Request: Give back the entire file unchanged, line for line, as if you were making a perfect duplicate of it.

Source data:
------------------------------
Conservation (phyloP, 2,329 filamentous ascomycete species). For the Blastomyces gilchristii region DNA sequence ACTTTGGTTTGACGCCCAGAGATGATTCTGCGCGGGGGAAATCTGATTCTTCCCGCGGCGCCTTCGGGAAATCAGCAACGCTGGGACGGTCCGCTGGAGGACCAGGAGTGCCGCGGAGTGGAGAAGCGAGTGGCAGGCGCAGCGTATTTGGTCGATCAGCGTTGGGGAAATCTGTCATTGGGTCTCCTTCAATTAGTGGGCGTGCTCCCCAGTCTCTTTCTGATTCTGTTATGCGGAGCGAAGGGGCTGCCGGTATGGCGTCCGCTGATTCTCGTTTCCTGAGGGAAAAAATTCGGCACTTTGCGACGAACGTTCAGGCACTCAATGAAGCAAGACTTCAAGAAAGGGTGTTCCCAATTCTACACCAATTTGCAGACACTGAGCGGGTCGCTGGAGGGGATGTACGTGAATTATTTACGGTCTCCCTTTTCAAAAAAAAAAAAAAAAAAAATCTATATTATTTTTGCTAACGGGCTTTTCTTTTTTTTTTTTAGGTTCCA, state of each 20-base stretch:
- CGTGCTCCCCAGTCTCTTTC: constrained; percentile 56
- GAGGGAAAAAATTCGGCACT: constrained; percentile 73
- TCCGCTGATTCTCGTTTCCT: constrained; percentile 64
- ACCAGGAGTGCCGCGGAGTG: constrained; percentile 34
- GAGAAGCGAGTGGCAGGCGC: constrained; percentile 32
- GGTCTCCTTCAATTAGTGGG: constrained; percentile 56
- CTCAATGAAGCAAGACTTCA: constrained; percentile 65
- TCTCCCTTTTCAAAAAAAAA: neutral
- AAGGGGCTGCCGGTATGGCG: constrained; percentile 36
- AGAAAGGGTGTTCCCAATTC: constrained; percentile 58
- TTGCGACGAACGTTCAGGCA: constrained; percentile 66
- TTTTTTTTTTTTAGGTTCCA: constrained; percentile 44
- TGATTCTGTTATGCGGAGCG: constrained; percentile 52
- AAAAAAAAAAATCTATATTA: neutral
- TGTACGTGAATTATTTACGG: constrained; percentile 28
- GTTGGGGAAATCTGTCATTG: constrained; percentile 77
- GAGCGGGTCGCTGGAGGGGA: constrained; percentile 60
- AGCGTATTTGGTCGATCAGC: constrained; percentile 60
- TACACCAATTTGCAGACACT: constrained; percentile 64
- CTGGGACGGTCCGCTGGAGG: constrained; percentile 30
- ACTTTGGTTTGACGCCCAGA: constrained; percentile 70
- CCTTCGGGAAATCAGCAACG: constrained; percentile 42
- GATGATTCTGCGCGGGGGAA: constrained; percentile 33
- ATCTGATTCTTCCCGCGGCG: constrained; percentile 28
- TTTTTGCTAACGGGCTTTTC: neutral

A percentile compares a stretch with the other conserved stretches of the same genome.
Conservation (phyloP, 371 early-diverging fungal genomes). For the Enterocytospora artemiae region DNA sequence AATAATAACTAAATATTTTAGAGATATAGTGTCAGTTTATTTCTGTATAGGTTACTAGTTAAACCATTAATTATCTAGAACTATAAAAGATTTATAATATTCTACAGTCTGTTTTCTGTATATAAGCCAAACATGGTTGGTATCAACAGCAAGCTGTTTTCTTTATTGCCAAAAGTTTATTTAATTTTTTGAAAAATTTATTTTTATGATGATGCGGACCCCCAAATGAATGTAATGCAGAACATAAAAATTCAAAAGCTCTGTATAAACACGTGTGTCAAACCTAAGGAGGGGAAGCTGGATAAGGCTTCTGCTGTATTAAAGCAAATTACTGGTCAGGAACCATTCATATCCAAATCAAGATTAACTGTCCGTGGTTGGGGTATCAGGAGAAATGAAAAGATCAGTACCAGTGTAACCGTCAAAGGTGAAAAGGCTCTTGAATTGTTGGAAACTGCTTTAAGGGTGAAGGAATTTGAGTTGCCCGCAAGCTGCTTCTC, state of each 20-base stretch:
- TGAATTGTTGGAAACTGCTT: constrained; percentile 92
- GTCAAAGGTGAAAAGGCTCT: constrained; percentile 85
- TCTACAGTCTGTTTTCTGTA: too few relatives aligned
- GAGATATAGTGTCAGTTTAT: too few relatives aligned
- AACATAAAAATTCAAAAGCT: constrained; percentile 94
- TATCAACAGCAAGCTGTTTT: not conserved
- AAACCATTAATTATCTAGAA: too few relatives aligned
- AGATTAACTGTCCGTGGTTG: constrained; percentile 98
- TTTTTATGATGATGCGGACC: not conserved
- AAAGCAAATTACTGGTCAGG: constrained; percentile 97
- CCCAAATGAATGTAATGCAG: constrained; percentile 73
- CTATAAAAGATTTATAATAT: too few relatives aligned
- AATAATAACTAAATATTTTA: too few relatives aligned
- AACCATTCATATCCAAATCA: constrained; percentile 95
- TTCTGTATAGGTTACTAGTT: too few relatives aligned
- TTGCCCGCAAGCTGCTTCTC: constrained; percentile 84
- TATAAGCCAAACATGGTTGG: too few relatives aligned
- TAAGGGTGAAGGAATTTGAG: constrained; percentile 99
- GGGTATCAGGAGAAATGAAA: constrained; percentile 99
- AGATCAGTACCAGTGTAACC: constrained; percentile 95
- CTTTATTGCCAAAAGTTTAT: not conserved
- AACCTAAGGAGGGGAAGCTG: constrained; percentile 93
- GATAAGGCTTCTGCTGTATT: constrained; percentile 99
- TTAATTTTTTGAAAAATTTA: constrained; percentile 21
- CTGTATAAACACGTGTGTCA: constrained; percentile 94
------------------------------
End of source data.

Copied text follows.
Conservation (phyloP, 2,329 filamentous ascomycete species). For the Blastomyces gilchristii region DNA sequence ACTTTGGTTTGACGCCCAGAGATGATTCTGCGCGGGGGAAATCTGATTCTTCCCGCGGCGCCTTCGGGAAATCAGCAACGCTGGGACGGTCCGCTGGAGGACCAGGAGTGCCGCGGAGTGGAGAAGCGAGTGGCAGGCGCAGCGTATTTGGTCGATCAGCGTTGGGGAAATCTGTCATTGGGTCTCCTTCAATTAGTGGGCGTGCTCCCCAGTCTCTTTCTGATTCTGTTATGCGGAGCGAAGGGGCTGCCGGTATGGCGTCCGCTGATTCTCGTTTCCTGAGGGAAAAAATTCGGCACTTTGCGACGAACGTTCAGGCACTCAATGAAGCAAGACTTCAAGAAAGGGTGTTCCCAATTCTACACCAATTTGCAGACACTGAGCGGGTCGCTGGAGGGGATGTACGTGAATTATTTACGGTCTCCCTTTTCAAAAAAAAAAAAAAAAAAAATCTATATTATTTTTGCTAACGGGCTTTTCTTTTTTTTTTTTAGGTTCCA, state of each 20-base stretch:
- CGTGCTCCCCAGTCTCTTTC: constrained; percentile 56
- GAGGGAAAAAATTCGGCACT: constrained; percentile 73
- TCCGCTGATTCTCGTTTCCT: constrained; percentile 64
- ACCAGGAGTGCCGCGGAGTG: constrained; percentile 34
- GAGAAGCGAGTGGCAGGCGC: constrained; percentile 32
- GGTCTCCTTCAATTAGTGGG: constrained; percentile 56
- CTCAATGAAGCAAGACTTCA: constrained; percentile 65
- TCTCCCTTTTCAAAAAAAAA: neutral
- AAGGGGCTGCCGGTATGGCG: constrained; percentile 36
- AGAAAGGGTGTTCCCAATTC: constrained; percentile 58
- TTGCGACGAACGTTCAGGCA: constrained; percentile 66
- TTTTTTTTTTTTAGGTTCCA: constrained; percentile 44
- TGATTCTGTTATGCGGAGCG: constrained; percentile 52
- AAAAAAAAAAATCTATATTA: neutral
- TGTACGTGAATTATTTACGG: constrained; percentile 28
- GTTGGGGAAATCTGTCATTG: constrained; percentile 77
- GAGCGGGTCGCTGGAGGGGA: constrained; percentile 60
- AGCGTATTTGGTCGATCAGC: constrained; percentile 60
- TACACCAATTTGCAGACACT: constrained; percentile 64
- CTGGGACGGTCCGCTGGAGG: constrained; percentile 30
- ACTTTGGTTTGACGCCCAGA: constrained; percentile 70
- CCTTCGGGAAATCAGCAACG: constrained; percentile 42
- GATGATTCTGCGCGGGGGAA: constrained; percentile 33
- ATCTGATTCTTCCCGCGGCG: constrained; percentile 28
- TTTTTGCTAACGGGCTTTTC: neutral

A percentile compares a stretch with the other conserved stretches of the same genome.
Conservation (phyloP, 371 early-diverging fungal genomes). For the Enterocytospora artemiae region DNA sequence AATAATAACTAAATATTTTAGAGATATAGTGTCAGTTTATTTCTGTATAGGTTACTAGTTAAACCATTAATTATCTAGAACTATAAAAGATTTATAATATTCTACAGTCTGTTTTCTGTATATAAGCCAAACATGGTTGGTATCAACAGCAAGCTGTTTTCTTTATTGCCAAAAGTTTATTTAATTTTTTGAAAAATTTATTTTTATGATGATGCGGACCCCCAAATGAATGTAATGCAGAACATAAAAATTCAAAAGCTCTGTATAAACACGTGTGTCAAACCTAAGGAGGGGAAGCTGGATAAGGCTTCTGCTGTATTAAAGCAAATTACTGGTCAGGAACCATTCATATCCAAATCAAGATTAACTGTCCGTGGTTGGGGTATCAGGAGAAATGAAAAGATCAGTACCAGTGTAACCGTCAAAGGTGAAAAGGCTCTTGAATTGTTGGAAACTGCTTTAAGGGTGAAGGAATTTGAGTTGCCCGCAAGCTGCTTCTC, state of each 20-base stretch:
- TGAATTGTTGGAAACTGCTT: constrained; percentile 92
- GTCAAAGGTGAAAAGGCTCT: constrained; percentile 85
- TCTACAGTCTGTTTTCTGTA: too few relatives aligned
- GAGATATAGTGTCAGTTTAT: too few relatives aligned
- AACATAAAAATTCAAAAGCT: constrained; percentile 94
- TATCAACAGCAAGCTGTTTT: not conserved
- AAACCATTAATTATCTAGAA: too few relatives aligned
- AGATTAACTGTCCGTGGTTG: constrained; percentile 98
- TTTTTATGATGATGCGGACC: not conserved
- AAAGCAAATTACTGGTCAGG: constrained; percentile 97
- CCCAAATGAATGTAATGCAG: constrained; percentile 73
- CTATAAAAGATTTATAATAT: too few relatives aligned
- AATAATAACTAAATATTTTA: too few relatives aligned
- AACCATTCATATCCAAATCA: constrained; percentile 95
- TTCTGTATAGGTTACTAGTT: too few relatives aligned
- TTGCCCGCAAGCTGCTTCTC: constrained; percentile 84
- TATAAGCCAAACATGGTTGG: too few relatives aligned
- TAAGGGTGAAGGAATTTGAG: constrained; percentile 99
- GGGTATCAGGAGAAATGAAA: constrained; percentile 99
- AGATCAGTACCAGTGTAACC: constrained; percentile 95
- CTTTATTGCCAAAAGTTTAT: not conserved
- AACCTAAGGAGGGGAAGCTG: constrained; percentile 93
- GATAAGGCTTCTGCTGTATT: constrained; percentile 99
- TTAATTTTTTGAAAAATTTA: constrained; percentile 21
- CTGTATAAACACGTGTGTCA: constrained; percentile 94